counted heartbeats of the clock’s pacemaker worked without friction ensuring even heartbeats. They were never off by more than a second a month.
Harrison's first clock was named Harrison-1, or H-1.

1730 Harrison went before the Board of Longitude. He had many important friends in the Board, such as
Dr. Edmond Halley
who took over the royal observatory after Flamsteed. Harrison then spent the next five years improving upon his previous clocks. His new innovations included:
-wooden wheels
-brass rods and balances
-coiled springs

This new clock was called Harrison-1, or

In 1737 the Board of Longitude met for the first time to inspect H-1. Harrison could have accepted the reward right there, but because Harrison was a perfectionist he asked the Board for more time to create another clock.

In 1741 Harrison presented the Board with
, but again he asked the Board for another commission for a new clock. H-2 did have many new innovations including a smaller size that would be more practical for small ships.

H-1 above
H-2 below
As Harrison created H-3 he become somewhat of a recluse in his workshop.
took 19 years to make because Harrison was a perfectionist.

H-3 included:
bimetallic strip
that acounted for temp changes.
-Balances and springs 2 feet by 1 foot

In my opinon, H-3 is
the most beautiful
of the Harrison clocks.
Although H-3 was a very impressive clock, most people in the 1730s-1760s had faith in the lunar distance method (LDM). Harrison was also not the only inventor invested in solving longitude.

Hadley’s quadrant
used paired mirrors to find direct measurement of elevations of two bodies to be used in conjunction with Flamsteed’s observations.
By 1742 the LDM depended on three parts.
found positions of stars and the motion of the moon.
found ways to measure critical distances between the moon and sun. (Hadley’s quadrant)
Lunar tables
were made by astronomer/mapmaker
Tobias Mayer
to translate instrument readings into longitude positions.

was completed in 1759 and was radically different from previous clocks. H-4 was more like a very large watch than a clock. (“
The Watch
3 lbs compared to H-3 60 lbs

-It was made of diamonds for reasons unknown.

-Can run for 30 hours straight.

-Unfortunately H-4 if not very tolerant to human touch, largely because Harrison sacrificed friction and oil free clogs for more precise oil and metal cogs.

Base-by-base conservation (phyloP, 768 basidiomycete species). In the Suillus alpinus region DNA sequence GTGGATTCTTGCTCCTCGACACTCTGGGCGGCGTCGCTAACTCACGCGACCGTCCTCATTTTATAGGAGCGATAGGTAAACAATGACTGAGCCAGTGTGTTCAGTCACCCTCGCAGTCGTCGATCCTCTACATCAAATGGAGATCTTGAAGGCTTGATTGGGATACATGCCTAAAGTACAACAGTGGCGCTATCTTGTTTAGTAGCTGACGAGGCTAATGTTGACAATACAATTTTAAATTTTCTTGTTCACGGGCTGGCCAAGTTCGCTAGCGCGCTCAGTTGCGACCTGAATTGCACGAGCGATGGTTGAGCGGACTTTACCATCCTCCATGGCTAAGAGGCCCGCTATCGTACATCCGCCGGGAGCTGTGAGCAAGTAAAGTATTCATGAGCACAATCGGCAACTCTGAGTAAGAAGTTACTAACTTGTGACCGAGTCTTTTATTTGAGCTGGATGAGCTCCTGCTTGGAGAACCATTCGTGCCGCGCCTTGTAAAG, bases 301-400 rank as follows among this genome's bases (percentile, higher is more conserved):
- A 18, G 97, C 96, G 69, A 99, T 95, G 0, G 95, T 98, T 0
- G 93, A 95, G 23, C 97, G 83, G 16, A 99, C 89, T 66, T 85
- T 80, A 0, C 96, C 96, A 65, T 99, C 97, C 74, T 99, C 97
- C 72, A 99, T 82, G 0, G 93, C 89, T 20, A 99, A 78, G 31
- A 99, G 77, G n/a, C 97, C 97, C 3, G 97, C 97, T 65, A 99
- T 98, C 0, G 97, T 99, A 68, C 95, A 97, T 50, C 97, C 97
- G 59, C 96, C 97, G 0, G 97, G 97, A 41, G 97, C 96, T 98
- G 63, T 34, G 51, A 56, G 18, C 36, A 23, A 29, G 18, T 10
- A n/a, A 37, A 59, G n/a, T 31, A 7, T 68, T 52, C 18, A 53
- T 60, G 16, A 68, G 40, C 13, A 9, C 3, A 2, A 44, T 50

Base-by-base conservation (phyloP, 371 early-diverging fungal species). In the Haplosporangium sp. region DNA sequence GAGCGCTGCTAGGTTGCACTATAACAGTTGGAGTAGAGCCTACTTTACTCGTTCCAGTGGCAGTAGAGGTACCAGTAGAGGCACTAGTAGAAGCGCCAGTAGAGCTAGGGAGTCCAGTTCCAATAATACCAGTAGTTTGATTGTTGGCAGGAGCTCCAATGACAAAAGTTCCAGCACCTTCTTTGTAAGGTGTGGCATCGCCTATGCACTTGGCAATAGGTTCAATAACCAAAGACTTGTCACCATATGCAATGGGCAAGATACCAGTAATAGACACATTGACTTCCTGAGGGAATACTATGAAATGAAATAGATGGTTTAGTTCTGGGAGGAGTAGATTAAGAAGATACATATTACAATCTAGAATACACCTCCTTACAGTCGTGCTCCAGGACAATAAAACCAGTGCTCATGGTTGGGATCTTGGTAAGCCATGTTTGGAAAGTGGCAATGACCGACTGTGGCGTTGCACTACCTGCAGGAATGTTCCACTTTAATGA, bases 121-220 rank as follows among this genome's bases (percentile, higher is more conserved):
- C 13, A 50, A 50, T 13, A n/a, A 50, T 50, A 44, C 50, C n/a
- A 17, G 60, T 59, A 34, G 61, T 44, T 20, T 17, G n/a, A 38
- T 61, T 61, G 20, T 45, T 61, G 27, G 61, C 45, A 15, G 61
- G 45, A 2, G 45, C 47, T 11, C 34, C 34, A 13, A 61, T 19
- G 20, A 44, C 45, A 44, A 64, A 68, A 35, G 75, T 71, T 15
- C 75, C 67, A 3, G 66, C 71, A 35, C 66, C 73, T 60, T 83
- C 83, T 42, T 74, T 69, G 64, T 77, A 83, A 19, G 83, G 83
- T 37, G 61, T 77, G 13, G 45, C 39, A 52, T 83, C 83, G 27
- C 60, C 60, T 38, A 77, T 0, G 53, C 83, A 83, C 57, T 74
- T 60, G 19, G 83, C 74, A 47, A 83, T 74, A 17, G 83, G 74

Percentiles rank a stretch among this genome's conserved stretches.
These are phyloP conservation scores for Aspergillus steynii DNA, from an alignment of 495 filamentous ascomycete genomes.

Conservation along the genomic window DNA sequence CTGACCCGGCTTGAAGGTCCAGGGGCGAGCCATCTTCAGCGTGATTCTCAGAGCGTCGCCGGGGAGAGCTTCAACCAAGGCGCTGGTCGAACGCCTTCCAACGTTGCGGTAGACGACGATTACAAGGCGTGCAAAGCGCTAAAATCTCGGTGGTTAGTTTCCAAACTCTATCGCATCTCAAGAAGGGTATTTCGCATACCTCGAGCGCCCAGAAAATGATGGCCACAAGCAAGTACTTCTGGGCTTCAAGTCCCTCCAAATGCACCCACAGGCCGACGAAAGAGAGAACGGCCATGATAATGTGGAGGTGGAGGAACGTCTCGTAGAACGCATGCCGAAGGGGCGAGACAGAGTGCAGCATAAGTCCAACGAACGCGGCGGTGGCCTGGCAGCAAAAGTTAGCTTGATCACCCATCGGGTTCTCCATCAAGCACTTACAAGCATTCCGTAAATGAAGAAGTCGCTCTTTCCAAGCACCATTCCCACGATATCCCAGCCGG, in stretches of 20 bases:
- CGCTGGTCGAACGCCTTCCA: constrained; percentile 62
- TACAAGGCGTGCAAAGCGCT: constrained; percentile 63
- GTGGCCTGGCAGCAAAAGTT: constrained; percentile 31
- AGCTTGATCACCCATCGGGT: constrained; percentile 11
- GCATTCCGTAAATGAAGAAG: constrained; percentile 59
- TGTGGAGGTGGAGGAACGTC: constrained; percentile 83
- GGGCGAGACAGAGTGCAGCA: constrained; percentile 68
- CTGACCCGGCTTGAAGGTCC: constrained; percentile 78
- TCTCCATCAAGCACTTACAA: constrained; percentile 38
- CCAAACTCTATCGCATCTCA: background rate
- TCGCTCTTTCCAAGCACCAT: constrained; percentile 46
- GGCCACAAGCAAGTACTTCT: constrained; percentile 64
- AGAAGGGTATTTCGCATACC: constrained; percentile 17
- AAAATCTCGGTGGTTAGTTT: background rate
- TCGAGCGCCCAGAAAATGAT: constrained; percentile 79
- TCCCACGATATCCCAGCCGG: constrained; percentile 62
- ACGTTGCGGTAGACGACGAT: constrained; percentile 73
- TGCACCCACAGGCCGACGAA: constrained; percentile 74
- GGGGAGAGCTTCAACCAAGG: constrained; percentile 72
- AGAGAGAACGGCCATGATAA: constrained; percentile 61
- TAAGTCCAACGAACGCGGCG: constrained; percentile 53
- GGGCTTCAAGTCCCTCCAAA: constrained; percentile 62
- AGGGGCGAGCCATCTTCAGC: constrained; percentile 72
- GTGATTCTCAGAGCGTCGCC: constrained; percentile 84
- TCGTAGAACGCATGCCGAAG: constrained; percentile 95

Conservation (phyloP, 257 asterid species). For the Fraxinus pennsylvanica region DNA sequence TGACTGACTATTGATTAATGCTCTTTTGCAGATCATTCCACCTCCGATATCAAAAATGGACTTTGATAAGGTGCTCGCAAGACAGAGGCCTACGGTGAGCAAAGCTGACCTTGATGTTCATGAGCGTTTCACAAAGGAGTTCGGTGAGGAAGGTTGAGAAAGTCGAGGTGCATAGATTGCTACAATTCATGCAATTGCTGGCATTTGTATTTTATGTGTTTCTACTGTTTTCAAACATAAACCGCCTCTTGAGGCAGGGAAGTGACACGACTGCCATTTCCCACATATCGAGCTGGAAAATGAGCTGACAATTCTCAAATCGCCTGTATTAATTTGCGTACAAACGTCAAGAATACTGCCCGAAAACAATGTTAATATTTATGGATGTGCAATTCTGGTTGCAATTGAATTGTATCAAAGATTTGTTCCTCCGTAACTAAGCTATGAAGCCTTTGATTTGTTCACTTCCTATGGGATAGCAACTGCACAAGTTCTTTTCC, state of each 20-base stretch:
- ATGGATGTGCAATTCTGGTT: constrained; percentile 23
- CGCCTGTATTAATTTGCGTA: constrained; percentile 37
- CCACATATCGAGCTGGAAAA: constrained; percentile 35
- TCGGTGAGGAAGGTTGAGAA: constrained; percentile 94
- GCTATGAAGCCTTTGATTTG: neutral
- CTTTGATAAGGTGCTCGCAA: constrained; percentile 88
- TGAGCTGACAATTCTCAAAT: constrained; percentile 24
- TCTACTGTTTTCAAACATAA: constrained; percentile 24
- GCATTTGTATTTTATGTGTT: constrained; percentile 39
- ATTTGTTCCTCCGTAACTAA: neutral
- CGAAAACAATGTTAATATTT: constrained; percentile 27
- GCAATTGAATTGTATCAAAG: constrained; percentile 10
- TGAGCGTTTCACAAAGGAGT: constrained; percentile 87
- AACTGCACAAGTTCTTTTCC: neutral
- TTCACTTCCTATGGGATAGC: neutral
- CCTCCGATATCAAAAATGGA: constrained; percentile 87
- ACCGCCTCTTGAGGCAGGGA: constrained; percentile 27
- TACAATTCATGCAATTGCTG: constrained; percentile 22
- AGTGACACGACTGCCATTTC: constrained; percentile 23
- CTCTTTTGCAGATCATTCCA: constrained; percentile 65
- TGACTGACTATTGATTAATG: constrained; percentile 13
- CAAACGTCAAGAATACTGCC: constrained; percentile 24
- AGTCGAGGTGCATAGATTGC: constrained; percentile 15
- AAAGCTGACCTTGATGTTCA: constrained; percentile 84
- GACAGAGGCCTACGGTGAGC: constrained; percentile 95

Despite being very fragile H-4 was a masterpiece and deserved every penny of the Longitude Prize.

The intricate blueprints
that are the background
my project are of H-4.
The Road to Mass Production
The Astronomer Royal of 1765 was
Reverend Nevil Maskelyne
, a strong supporter of the LDM, who was Harrison’s arch rival. He was in charge of testing H-4 for the Longitude Prize. On various occasions Maskelyne (allegedly) forced data saying H-4 was more inaccurate than it actually was, kept H-4 in hazardous conditions in sunlight, dropped and damaged H-4 internally damaging it, and tried in every way possible to prevent Harrison from winning his 20,000 pounds. And he did. After long, complicated disputes involving even George III himself, Harrison ended up receiving 15,000 pounds.

After a decades long journey and a lifetime of obsession, Harrison solved the Longitude problem that had become so famous by its time. Harrison died in 1776 at age 83.

The story does not end there. A watch inspired by Harrison’s designs would be quite expensive and needed to be considerably cheaper for use on most ships.
Thomas Mudge, John Arnold, Thomas Earnshaw
, and a handful of other watchmakers improved upon Harrisons designs, made them cheaper, and mass produced them in fierce competition. Arnold himself popularized the term
to define any marine timekeeper.

Here is a "cheaper", mass
produced chrometer
made by John Arnold
from around 1777
Personal Connection:

Connection #1: Hogarth

Sobel tells that when Harrison was obsessively working on H-3 he was visited by famous London printmaker Hogarth, who portrayed him as insane in a lunatic asylum. I thought that sounded familiar so I went downstairs and saw that my family has that exact print in our house. I have seen Harrison’s image a million times without realizing it was him. What really struck me about this odd coincidence is how Harrison’s legacy has lived on. This book is fairly famous and was made into T.V. series a while ago, but other than that Harrison is an obscure figure in history. I believe this is because of astronomers like Nevil Maskelyne who actively tried to hurt Harrison’s image and credibility as a contender in the longitude competition. Harrison may have won the Longitude Prize, but the astronomers won history.

Connection #2: Curing Cancer
I wanted to think of a problem of the day comparable to the longitude problem of the 18th century. Initially I wanted to go into space travel engineering as it mirrors exploring the ocean on ships. However what made the longitude problem so special was not that it was a challenge science was trying to overcome, because many of those exist at any time. Instead what made the longitude problem so special and interesting was how famous it was in the general public. Because Europe’s economy at the time was trending towards centuries of imperialism, longitude was not only a scientific issue but a social and economic issue. Everybody from ship captains to chocolate consumers had a stake in longitude. That is why I thought that the most applicable connection to today is cancer. Our lifestyle of chemicals is incompatible with our bodies. Every person is at risk. Additionally people using the phrase “curing cancer” and a jokingly way of saying something is impossible. That is exactly how people used the longitude problem. Hopefully in a few centuries students can learn about a time when people thought cancer was incurable.
The End